And so the news a few months ago that Armstrong had passed away struck me terribly hard. But I felt an unusual sense of kinship when I learned of his request to be buried at sea. While a Naval Aviator serving in Korea, he had developed a love of the ocean, something I can certainly sympathize with. I too have come to love the sea with all of her mystery and her tempestuous nature. It was his final wish for his earthly remains to be committed to the deep and so a ship was chosen for the solemn duty of carrying him to sea one last time.

In a strange bit of kismet, the ship chosen happened to be the USS Philippine Sea stationed in the same place as I. The Norns didn’t stop there, weaving our paths to cross one final time. As I was participating in our morning physical training, I suddenly heard the whistle blasts  calling all hands topside to attention on all of the ships throughout the basin. Scant minutes later, I spied the Phil Sea, as she made her way towards to the breakers, her crew manning the rails dressed in their whites. I instantly realized what was happening and I stopped mid-stride. I came to the position of attention and stood stock-still as I watched my hero make way towards his final resting place. The cruiser soon passed and the whistle signal to carry on with assigned duties was blown and I returned to my run a bit older than I had been before.

I Like Cars

I’m a car guy. There, I said it, and I feel so much better now that that skeleton is out of my closet. You see, there’s something intoxicating about driving a car for me. I love the feeling of hitting an apex just right and accelerating out of the corner, and the thrill of slamming the pedal all the way to the deck is one of those things that just has no substitute. I love the way you can feel a car dance on the edge of its grip, teetering, on the verge of letting go, and only your skill as the driver keeps it on the tarmac.

So yes, I love cars, and I love well set-up cars like BMWs, Audis, Subaru WRXs, Mitsubishi Evos, and so on and so forth. There’s just a joy that a car with a well-sorted chasis and a responsive throttle and transmission can provide. It’s why I love my Lexus IS250, and why I’ve loved every Bimmer that I’ve driven, and why I continue to lust after the BMW M3 and Ferrari 458.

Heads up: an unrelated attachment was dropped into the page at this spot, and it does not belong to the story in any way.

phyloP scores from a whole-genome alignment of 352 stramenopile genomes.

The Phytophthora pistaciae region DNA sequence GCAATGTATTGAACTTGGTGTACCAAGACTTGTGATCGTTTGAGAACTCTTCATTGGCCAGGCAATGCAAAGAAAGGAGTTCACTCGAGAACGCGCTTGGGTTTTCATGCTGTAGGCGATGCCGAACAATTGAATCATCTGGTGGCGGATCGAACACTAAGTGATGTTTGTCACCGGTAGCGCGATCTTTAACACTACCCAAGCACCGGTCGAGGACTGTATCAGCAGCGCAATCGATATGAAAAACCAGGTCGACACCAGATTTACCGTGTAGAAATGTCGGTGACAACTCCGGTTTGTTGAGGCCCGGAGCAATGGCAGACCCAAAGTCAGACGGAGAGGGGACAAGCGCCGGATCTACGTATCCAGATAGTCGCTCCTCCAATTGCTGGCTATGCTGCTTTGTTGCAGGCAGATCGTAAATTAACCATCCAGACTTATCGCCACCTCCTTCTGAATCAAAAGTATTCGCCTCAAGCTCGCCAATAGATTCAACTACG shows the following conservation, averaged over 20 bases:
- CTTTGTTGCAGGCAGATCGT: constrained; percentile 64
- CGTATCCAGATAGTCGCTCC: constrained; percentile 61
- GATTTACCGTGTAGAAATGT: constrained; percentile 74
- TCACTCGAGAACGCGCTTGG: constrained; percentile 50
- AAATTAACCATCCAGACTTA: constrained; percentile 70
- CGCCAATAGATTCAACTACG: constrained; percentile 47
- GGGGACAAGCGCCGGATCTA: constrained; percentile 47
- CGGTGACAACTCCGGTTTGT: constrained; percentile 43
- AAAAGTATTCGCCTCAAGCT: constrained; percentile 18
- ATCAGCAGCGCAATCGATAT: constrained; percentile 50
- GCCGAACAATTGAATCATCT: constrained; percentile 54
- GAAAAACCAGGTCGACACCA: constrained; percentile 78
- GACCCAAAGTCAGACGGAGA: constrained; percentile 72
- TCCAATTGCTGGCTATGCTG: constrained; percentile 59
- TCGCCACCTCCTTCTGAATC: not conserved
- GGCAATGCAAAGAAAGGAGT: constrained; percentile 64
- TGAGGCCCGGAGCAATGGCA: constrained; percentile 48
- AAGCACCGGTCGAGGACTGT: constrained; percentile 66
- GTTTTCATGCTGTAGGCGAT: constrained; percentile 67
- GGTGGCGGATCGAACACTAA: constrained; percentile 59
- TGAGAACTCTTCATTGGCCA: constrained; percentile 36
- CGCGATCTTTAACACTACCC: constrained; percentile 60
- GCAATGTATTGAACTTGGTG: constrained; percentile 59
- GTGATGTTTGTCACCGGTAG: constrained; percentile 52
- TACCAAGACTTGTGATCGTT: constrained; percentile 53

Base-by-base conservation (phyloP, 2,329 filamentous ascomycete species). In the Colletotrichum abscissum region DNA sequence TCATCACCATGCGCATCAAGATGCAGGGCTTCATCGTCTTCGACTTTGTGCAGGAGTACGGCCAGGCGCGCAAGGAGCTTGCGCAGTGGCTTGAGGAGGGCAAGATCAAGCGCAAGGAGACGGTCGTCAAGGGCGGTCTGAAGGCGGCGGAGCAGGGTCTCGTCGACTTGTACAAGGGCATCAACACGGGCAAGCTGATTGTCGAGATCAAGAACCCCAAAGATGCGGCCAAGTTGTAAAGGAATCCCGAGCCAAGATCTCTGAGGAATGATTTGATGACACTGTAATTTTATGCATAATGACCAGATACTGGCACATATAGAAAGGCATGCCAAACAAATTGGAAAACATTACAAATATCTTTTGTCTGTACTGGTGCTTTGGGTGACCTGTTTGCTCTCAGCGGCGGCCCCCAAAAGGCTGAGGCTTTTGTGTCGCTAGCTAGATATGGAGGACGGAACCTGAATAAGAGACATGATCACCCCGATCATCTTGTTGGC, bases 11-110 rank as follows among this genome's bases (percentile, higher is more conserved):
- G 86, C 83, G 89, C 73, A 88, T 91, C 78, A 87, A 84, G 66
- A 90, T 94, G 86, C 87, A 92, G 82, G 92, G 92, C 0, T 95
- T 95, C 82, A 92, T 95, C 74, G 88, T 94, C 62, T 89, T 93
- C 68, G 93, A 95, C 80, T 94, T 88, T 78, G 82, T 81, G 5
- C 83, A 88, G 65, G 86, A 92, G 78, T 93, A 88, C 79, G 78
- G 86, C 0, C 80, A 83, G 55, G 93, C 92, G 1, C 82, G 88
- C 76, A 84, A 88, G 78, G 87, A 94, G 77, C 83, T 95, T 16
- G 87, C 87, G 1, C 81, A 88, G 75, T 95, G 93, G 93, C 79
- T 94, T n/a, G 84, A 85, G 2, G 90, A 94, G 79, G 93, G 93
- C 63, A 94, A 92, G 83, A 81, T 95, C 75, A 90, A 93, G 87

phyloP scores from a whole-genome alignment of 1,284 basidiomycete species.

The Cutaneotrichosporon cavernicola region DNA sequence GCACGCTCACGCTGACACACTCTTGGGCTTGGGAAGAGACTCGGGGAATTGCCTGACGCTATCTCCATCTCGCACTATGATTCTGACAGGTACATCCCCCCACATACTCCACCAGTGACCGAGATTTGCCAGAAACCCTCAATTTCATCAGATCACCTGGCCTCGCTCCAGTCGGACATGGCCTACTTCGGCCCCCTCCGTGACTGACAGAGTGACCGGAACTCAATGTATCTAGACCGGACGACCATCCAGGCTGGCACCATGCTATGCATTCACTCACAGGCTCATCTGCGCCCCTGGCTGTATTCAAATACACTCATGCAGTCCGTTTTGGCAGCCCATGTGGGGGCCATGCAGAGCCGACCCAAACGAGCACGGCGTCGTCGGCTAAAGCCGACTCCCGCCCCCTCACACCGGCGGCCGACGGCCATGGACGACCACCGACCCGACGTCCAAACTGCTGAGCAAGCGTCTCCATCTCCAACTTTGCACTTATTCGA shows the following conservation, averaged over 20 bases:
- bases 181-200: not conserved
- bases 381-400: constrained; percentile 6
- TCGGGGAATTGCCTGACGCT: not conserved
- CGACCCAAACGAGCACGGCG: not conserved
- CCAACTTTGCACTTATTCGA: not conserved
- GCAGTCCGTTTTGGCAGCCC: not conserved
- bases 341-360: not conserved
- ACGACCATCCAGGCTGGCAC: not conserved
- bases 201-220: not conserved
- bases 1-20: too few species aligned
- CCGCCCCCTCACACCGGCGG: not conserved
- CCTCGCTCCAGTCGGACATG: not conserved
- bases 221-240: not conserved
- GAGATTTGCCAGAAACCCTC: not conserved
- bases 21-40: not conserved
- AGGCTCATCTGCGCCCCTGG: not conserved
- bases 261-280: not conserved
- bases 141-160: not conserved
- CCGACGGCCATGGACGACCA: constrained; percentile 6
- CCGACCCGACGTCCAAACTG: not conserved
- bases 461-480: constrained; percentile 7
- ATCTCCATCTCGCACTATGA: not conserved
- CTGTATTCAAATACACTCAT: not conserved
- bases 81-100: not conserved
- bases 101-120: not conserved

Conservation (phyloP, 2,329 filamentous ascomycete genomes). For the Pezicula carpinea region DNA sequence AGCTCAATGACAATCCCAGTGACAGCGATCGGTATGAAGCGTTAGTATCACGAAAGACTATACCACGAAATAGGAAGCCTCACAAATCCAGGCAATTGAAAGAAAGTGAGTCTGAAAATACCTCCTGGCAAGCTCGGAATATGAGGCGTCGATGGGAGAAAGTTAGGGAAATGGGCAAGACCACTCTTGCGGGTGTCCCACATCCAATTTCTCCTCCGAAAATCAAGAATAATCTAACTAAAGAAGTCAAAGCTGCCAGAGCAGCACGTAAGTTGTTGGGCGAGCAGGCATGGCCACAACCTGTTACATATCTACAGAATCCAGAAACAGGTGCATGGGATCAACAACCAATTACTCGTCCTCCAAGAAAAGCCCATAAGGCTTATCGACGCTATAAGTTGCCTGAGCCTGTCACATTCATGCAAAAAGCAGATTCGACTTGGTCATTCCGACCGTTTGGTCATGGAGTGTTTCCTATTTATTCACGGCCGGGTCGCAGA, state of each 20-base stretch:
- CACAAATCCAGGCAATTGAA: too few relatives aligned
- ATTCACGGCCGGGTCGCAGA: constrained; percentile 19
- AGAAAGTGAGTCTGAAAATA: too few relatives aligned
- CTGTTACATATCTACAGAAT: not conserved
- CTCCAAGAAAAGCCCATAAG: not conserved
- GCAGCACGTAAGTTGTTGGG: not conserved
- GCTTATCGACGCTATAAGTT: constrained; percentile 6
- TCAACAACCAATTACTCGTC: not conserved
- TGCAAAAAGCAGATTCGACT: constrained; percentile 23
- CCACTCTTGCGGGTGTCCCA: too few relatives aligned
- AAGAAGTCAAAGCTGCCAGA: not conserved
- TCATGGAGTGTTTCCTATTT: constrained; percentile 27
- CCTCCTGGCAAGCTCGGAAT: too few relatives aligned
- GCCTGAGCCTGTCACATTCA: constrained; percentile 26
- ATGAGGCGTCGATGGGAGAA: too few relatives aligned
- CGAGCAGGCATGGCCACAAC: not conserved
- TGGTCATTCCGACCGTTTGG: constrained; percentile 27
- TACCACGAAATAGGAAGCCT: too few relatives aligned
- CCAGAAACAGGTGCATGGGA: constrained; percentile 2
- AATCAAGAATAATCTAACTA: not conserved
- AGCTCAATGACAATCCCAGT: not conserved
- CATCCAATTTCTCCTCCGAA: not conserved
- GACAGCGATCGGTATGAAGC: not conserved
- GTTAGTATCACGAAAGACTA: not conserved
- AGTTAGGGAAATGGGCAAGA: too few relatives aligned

So, after seeing one of BMWs newest commercials during my wanderings on teh intarwebz, it really resonated with me. Deep down inside I’m still a big, giant 8 year old who dreams about driving a fast car at the very limits of its design. I share said commercial with you below:

One Small Step For Man. . .

A young Neil Armstrong sits on a panel upon the announcement of his selection into the Astronaut Corps.

Neil Armstrong died yesterday. When I learned of his passing, I  was near tears. Professor Armstrong served as an inspiration for me, alongside his peers Gene Cernan, Jim Lovell, and John Young. His skill as an aviator and expertise as an engineer were exceptional. He was also a man of unfathomable humility, who upon retiring from the space program, returned to his homestate of Ohio and began teaching engineering at the University of Cincinnati. He was never one to publicize himself and he valued his privacy highly. He was one-of-a-kind, and the world is truly a lesser place with his presence gone.

A few years before he passed, he testified before Congress along with Eugene Cernan, the last man to walk on the moon. In it, he made the case for a push by the government to support NASA and to create a coherent and bold strategy for the manned spaceflight program.

And this is Neil Armstrong’s legacy, as it should be. His actions on July 20, 1969 serve as inspiration to millions and have served as the motivation for countless millions, myself included, to act boldly and do what we can to make the world a better place and push humanity forward. And if there is anything we should do to honor his memory, it is to take bold action and take the next step in expanding the boundaries of human knowledge and discovery.

The Navy and Bio-Fuel

For the last few years, the Navy has been pouring a lot of valuable money into bio-fuel research. The way that the project has been sold has been as a way to make the fleet more environmentally friendly, reducing emissions and the like. Now anyone who knows much about the engineering of ships knows that for the majority of our fleet, we use gas turbines in our main propulsion plants, and gas turbines burn through an exorbitant amount of gas in under the most “economical” of conditions. Because of this, the bio-fuel campaign has come under great scrutiny as a waste of money, including just recently from the Honorable Randy Forbes (R-VA).